ADA Website Compliance: What to Know about Hotel/Motel Reservation System Requirements

By Liz Hartsel

Many hotels and motels do not realize that the Americans with Disabilities Act (ADA) requires hotels to maintain a booking and reservations system that is accessible to people with disabilities. This requirement also extends to third-party booking companies the hotels may use, such as Expedia, Orbitz, and Hotels.com. Under the ADA, the hotels must:

1.  Ensure that individuals with disabilities can reserve accessible guest rooms in the same manner as other guests;

2.  Adequately describe the accessible features in enough detail to permit individuals with disabilities to assess whether the room meets their needs;

3.  Ensure that the accessible guest rooms are held for use by individuals with disabilities until all other guest rooms have been booked; and

5.  Guarantee that the reserved accessible guest room is held for the reserving customer.

See 28 CRF Part 36.

Lawsuits regarding this issue have been increasing since the beginning of 2018. For example, one plaintiff alone has initiated 28 separate lawsuits against hotels in the District of Colorado since July 2020, claiming that the hotels were not compliant with the ADA because either their online booking website or their third-party booking website did not provide enough information about accessibility at the hotels.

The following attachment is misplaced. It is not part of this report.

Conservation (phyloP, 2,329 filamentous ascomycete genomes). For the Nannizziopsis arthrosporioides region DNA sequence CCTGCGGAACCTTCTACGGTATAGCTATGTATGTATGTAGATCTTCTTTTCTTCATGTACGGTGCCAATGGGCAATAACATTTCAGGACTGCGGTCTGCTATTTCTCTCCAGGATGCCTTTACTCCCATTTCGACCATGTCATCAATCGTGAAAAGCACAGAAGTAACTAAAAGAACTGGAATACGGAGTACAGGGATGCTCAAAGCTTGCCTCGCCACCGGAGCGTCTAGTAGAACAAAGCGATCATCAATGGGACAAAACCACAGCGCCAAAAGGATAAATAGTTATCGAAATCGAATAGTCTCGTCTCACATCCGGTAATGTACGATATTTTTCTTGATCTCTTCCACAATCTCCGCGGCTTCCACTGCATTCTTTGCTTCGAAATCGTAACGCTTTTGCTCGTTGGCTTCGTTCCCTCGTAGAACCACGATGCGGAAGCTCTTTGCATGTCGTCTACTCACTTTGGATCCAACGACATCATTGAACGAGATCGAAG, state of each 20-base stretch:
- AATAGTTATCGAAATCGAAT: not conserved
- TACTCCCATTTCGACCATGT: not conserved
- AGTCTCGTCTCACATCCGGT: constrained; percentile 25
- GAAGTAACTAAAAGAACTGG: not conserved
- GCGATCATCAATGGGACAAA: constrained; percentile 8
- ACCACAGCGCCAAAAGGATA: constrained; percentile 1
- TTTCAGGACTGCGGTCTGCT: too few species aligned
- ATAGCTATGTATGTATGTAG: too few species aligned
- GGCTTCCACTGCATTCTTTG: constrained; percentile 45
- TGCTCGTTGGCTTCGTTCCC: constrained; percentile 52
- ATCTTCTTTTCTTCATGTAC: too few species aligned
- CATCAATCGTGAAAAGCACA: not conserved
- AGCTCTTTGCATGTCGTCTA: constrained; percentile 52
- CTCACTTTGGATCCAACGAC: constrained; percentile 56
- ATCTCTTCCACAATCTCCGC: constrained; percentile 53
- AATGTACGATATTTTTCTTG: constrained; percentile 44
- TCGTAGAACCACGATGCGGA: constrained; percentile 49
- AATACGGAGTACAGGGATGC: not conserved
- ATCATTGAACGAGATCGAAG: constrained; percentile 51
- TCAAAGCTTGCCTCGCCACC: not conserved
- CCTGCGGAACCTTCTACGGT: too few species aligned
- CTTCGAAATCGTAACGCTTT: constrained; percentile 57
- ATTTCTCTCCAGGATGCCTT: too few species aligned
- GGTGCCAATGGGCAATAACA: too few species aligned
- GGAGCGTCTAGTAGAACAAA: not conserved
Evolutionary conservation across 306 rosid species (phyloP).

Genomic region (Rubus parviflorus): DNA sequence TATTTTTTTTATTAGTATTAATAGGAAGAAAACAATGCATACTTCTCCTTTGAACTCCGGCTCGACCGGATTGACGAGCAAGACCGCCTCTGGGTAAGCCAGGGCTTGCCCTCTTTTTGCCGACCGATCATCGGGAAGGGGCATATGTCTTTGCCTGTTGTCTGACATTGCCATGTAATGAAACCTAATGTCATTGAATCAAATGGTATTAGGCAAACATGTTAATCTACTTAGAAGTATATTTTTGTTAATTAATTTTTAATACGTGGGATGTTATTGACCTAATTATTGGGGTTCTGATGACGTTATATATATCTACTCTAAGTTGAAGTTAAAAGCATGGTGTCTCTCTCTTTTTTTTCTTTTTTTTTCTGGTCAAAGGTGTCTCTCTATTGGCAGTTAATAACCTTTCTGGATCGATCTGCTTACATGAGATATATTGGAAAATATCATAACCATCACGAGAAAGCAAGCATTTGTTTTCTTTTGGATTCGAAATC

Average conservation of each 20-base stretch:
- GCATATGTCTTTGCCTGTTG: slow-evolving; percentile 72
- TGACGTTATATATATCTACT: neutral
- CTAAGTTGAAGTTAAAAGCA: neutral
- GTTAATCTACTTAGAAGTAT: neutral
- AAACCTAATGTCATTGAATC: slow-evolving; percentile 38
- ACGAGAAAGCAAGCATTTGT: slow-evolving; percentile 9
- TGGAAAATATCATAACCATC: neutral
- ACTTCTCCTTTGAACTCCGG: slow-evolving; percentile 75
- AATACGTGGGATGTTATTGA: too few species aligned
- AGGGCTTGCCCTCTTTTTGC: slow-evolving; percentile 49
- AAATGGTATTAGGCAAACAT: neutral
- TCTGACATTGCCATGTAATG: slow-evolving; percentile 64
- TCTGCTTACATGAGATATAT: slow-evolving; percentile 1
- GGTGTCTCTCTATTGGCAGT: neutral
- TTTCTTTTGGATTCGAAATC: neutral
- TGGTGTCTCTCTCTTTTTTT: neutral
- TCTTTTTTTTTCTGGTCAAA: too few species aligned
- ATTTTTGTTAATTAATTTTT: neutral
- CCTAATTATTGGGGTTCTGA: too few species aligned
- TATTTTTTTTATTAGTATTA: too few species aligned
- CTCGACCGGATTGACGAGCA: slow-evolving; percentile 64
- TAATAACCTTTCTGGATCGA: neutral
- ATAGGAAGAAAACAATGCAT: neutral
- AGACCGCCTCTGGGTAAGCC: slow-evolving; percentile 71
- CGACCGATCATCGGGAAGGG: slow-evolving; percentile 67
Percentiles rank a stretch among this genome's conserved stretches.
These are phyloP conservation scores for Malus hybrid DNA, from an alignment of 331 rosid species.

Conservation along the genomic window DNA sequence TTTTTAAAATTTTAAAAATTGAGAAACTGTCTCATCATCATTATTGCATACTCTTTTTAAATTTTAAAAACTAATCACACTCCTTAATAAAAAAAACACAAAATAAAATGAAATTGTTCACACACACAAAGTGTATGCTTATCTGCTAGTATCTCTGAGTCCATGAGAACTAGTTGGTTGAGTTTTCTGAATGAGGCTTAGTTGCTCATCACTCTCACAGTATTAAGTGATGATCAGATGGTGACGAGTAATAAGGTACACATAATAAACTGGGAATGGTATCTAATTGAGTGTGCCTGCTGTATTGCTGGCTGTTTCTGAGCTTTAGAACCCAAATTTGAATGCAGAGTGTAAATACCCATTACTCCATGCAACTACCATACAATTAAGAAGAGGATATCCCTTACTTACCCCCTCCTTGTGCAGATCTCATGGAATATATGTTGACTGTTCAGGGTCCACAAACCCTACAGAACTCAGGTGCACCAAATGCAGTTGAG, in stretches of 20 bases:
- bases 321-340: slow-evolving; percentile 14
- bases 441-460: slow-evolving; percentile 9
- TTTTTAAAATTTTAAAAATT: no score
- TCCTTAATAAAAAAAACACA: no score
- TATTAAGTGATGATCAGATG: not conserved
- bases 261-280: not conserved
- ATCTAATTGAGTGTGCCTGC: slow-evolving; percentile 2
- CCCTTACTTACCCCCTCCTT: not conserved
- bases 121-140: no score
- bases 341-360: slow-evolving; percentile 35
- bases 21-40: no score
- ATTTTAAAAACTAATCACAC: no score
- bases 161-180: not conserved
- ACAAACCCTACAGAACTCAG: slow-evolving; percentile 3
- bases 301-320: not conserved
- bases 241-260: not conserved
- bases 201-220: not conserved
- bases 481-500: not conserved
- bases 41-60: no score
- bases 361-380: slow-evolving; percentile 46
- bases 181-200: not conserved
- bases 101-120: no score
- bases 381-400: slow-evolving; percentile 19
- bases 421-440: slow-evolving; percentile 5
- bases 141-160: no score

A federal court in California held that there may be a difference in the amount of detail a hotel must provide on its website depending on whether the hotel was built in compliance with the 1991 ADA Standards for Accessible Design. In that case, the court found that “for hotels that were built in compliance with the 1991 Standards, it may be sufficient to specify that the hotel is accessible and, for each accessible room, to describe the general type of room (e.g., deluxe executive suite), the size and number of beds (e.g., two queen beds), the type of accessible bathing facility (e.g., roll-in shower), and communications features available in the room (e.g., alarms and visual notification devices).”  Barnes v. Marriott Hotel Servs., Inc., No. 15-CV-01409-HRL, 2017 U.S. Dist. LEXIS 22588, 2017 WL 635474 (N.D. Cal. Feb. 16, 2017). Other courts tend to agree “that websites need not include all potentially relevant accessibility information[.]” Strojnik v. Orangewood LLC, No. CV 19-00946 DSF (JCx), 2020 U.S. Dist. LEXIS 11743, at *21 (C.D. Cal. Jan. 22, 2020).

The Department of Justice, however, has noted that older hotels with limited accessibility features must provide at a minimum:

[I]nformation about accessible entrances to the hotel, the path of travel to guest check-in and other essential services, and the accessible route to the accessible room or rooms. In addition to the room information described above, these hotels should provide information about important features that do not comply with the 1991 Standards.

Hotel owners should review their websites—and those of the third parties they engage—to ensure that their reservation system complies with the ADA.

Fortis Law Partners has expertise in helping clients make their websites compliant with the ADA.  Please contact Liz Hartsel if you have been served with a demand letter, or if you have any questions about ADA compliance.

Share: